Rafael: So, it started with seeing commercials even on TV or social media or everywhere that were very, very, very specific about, "This is the product, this is what it does. Buy it. This is the price." Then, we moved to much more about emotional content and how products make you feel. I think the next step is to make it all about people and no longer would you see companies advertising their product, but rather companies promoting people using their product. Because it's just a huge ... And this is on a personal level, as well.

Rafael: Imagine how you feel when you see an ad from a company, especially being in that space. I feel like a lot of times we're almost immune to it versus seeing a friend of yours or even someone you don't know, but some other person talking about how something had an effect in their life. It's just so much more powerful.

Rafael: So, I think that it is going to be the future. I think that we're going to see more and more of it, and I think that it will become the new normal where there are going to be incentives offered, maybe discounts. "Post about us and you'll get a discount." It's already happening, but I feel like more and more companies are going to jump on board and adopt a strategy along these lines.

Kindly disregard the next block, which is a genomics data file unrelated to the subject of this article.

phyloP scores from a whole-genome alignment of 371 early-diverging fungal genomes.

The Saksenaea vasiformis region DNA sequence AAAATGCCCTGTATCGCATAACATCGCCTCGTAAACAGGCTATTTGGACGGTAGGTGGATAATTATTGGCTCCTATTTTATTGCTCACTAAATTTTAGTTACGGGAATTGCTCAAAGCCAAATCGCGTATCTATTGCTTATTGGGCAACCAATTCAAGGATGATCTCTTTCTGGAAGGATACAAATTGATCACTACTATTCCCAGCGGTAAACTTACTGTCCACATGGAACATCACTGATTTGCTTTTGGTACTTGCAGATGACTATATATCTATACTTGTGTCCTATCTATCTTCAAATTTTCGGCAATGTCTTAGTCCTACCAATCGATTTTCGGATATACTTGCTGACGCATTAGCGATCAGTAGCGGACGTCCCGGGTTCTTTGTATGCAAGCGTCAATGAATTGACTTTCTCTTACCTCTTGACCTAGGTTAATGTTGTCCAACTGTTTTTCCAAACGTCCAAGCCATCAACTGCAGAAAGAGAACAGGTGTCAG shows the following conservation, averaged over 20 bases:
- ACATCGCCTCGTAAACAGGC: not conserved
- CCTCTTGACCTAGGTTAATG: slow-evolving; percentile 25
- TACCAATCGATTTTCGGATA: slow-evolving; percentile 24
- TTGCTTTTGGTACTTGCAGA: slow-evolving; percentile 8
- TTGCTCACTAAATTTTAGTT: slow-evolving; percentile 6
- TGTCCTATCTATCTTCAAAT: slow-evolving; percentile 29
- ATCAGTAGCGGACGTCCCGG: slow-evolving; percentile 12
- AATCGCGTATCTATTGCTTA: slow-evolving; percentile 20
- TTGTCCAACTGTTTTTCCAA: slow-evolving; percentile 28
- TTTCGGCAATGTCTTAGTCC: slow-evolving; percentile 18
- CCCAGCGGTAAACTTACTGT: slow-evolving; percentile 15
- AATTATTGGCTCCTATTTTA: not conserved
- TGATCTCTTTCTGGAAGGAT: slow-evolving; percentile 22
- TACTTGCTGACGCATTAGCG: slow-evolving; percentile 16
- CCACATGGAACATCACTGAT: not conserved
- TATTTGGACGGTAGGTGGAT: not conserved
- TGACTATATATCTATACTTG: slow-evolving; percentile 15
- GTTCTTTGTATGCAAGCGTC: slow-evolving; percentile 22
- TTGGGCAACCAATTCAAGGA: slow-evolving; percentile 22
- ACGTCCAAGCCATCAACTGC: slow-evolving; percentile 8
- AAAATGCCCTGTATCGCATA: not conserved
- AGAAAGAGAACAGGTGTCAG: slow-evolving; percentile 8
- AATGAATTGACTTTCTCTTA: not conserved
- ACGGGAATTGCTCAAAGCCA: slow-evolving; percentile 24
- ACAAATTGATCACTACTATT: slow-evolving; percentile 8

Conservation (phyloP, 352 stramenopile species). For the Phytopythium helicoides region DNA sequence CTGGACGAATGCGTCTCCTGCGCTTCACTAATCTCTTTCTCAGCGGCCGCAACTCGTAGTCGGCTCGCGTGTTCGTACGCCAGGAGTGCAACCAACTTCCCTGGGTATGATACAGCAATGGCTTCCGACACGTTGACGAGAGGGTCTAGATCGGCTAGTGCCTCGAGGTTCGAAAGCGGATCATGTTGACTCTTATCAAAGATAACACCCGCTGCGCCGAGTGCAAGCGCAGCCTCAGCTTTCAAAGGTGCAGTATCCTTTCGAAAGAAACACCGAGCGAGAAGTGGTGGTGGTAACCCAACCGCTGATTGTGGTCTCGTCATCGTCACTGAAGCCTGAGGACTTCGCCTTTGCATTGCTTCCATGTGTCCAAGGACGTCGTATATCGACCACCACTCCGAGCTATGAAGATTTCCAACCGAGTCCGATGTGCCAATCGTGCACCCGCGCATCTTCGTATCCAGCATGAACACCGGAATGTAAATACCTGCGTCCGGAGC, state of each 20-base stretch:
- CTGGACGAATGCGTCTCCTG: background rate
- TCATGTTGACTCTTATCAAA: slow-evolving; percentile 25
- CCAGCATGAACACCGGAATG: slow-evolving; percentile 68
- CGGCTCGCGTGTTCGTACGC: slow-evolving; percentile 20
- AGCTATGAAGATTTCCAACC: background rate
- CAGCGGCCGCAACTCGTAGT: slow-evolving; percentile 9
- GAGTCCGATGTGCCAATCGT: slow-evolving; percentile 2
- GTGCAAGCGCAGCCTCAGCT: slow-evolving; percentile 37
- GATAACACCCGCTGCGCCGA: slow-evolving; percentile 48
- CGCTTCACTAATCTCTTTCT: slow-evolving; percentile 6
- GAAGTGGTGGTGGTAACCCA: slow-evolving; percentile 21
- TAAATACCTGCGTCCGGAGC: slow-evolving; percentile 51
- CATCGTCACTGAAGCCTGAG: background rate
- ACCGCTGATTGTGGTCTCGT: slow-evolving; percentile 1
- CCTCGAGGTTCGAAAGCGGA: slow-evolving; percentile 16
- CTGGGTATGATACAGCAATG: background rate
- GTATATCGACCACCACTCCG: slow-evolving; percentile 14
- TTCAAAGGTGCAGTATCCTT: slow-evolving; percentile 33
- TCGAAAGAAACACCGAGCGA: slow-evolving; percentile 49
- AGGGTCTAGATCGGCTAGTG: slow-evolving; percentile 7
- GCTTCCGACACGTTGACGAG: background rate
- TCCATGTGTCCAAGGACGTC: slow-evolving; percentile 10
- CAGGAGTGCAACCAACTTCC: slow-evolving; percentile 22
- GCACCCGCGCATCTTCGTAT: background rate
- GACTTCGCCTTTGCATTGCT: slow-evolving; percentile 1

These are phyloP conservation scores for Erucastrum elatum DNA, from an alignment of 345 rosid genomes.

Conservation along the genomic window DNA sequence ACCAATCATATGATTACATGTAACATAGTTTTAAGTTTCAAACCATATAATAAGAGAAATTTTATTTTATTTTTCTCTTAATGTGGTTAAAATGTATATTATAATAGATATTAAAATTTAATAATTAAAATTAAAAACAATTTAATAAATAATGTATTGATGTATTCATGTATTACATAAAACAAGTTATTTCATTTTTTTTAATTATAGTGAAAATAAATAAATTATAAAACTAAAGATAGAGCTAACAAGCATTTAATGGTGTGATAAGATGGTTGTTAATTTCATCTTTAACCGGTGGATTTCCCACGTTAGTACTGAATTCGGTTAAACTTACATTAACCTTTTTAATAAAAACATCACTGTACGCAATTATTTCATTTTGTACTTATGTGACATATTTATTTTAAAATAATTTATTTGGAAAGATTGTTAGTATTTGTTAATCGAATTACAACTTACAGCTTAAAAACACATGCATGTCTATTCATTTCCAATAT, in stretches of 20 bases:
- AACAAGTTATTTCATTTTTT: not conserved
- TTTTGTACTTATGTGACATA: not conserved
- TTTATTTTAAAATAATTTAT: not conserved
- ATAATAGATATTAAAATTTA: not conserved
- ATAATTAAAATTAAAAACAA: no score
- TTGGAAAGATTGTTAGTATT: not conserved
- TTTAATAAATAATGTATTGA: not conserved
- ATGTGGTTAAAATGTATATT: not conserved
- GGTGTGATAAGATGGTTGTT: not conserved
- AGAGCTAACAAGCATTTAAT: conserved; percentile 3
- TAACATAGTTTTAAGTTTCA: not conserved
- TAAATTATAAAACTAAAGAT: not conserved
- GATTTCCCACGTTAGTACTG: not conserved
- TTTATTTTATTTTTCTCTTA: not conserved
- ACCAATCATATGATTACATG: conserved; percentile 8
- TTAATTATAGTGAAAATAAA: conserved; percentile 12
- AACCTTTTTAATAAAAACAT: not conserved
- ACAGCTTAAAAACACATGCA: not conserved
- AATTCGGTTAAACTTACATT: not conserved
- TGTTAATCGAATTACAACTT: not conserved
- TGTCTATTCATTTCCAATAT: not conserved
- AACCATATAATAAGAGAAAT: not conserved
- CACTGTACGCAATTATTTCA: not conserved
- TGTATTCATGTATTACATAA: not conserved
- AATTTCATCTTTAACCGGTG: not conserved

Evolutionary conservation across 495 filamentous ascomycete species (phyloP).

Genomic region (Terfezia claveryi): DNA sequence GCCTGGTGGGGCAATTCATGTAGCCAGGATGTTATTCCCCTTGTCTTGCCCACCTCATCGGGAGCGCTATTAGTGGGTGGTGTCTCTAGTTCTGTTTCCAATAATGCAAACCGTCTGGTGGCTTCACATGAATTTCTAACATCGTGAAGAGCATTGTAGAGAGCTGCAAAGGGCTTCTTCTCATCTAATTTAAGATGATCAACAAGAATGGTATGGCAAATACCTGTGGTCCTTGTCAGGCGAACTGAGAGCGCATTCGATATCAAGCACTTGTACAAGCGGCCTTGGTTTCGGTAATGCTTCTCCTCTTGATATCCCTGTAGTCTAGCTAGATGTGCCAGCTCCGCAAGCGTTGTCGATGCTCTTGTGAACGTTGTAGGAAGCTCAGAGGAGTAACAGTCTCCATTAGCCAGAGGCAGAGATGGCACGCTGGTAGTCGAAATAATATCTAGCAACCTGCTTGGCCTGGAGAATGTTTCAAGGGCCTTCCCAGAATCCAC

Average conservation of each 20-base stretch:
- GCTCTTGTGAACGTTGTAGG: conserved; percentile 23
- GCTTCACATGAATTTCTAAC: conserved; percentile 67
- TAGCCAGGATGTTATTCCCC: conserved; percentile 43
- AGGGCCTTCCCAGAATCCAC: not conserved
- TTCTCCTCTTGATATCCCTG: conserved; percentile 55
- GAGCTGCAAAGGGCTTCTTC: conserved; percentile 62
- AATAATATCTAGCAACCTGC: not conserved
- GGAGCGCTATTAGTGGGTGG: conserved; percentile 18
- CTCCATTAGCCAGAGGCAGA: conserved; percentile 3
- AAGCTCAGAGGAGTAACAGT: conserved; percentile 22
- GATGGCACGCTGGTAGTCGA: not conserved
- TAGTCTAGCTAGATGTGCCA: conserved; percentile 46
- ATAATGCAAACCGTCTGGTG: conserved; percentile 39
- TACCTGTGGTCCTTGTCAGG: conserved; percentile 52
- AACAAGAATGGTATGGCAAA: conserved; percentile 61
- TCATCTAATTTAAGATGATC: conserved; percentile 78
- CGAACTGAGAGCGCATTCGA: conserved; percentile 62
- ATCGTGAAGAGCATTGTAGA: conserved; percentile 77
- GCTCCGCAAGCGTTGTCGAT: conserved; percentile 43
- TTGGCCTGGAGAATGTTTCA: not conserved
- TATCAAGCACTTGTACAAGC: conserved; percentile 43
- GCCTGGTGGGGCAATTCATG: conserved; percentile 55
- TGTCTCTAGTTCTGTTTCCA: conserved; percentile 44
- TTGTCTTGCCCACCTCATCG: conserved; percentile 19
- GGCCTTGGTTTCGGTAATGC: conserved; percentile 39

Susana: So then, there's always fear of saturation. So, what are some ways that we'd be able, as more and more people hop on the UGC marketing bandwagon, how do you differentiate yourself?

Rafael: That's a good question. I think that the key will be to aim for something bigger because the bigger it is, the more established it's going to make you. Actually, the best example of user generated content was what happened with ALS. The whole idea of, "Either give us a donation or you take an ice bucket and drop it on yourself." And it just became such a movement. Everybody and their mom, their grandma, made a video dropping the bucket, even though some of those people also donated. So, I think what happened there is that it's very cutting. It was very, very smart on the family idea. And what they did is that even though it's a very, very serious organization and a very serious disease that they're trying to help with, they transcended and they went beyond that, and think made it much more easy to digest. But it still stays a very, very big moment.

Rafael: So, I think that it will come down to content. Content is king. Just making sure that your campaign is not ... First of all, I think that authenticity is very, very important. So, if you don't really believe in XYZ movement or XYZ cause, if you're going to go that route, don't do it because that's going to be the thing that will make a little brand stand out and others not. Because I think that people are becoming very, very aware. They're seeing more and more stuff, and sometimes, when you try to do something and it doesn't really seem like a good fit, it looks like you're trying to capitalize on something that's bigger than your brand, it can totally backfire. Are you familiar with the whole Pepsi fiasco with the Kardashian commercial?